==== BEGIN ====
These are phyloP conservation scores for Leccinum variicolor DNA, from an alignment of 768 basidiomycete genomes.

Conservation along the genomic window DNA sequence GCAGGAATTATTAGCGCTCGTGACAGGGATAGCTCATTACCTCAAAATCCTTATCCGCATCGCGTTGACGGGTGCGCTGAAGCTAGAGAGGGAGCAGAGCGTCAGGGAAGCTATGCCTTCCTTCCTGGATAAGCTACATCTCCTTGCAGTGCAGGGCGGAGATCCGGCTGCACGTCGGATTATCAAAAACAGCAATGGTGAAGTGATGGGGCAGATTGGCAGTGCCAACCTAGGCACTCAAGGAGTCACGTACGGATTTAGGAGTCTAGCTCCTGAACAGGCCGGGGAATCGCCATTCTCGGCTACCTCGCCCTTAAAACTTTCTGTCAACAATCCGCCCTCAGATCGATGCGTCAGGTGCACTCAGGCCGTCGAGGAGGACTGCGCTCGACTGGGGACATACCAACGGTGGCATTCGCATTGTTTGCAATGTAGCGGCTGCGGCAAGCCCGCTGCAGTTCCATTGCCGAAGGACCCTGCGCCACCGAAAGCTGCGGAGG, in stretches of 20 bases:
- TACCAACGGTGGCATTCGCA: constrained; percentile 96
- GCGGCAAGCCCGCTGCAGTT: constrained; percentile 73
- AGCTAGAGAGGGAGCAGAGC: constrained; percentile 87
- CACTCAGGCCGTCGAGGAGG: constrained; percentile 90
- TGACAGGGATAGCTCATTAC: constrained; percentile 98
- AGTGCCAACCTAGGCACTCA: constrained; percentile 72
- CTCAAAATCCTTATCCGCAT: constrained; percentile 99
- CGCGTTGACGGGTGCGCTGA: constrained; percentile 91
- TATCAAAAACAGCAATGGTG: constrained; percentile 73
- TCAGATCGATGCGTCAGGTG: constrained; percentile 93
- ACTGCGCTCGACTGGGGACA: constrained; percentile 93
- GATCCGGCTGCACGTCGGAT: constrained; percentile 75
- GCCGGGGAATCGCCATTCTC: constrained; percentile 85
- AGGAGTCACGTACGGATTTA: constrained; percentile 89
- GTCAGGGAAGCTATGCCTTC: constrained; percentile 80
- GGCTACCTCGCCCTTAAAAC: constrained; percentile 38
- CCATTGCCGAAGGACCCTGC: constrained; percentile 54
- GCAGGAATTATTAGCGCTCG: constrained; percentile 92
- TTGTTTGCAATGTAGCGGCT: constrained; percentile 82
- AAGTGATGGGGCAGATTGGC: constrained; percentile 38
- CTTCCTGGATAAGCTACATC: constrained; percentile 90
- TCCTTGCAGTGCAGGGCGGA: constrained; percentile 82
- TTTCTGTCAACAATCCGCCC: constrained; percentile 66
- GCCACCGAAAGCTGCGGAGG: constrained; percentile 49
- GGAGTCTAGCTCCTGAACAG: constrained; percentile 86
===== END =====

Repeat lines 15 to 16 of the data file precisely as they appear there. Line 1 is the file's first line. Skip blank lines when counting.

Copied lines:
- GCCGGGGAATCGCCATTCTC: constrained; percentile 85
- AGGAGTCACGTACGGATTTA: constrained; percentile 89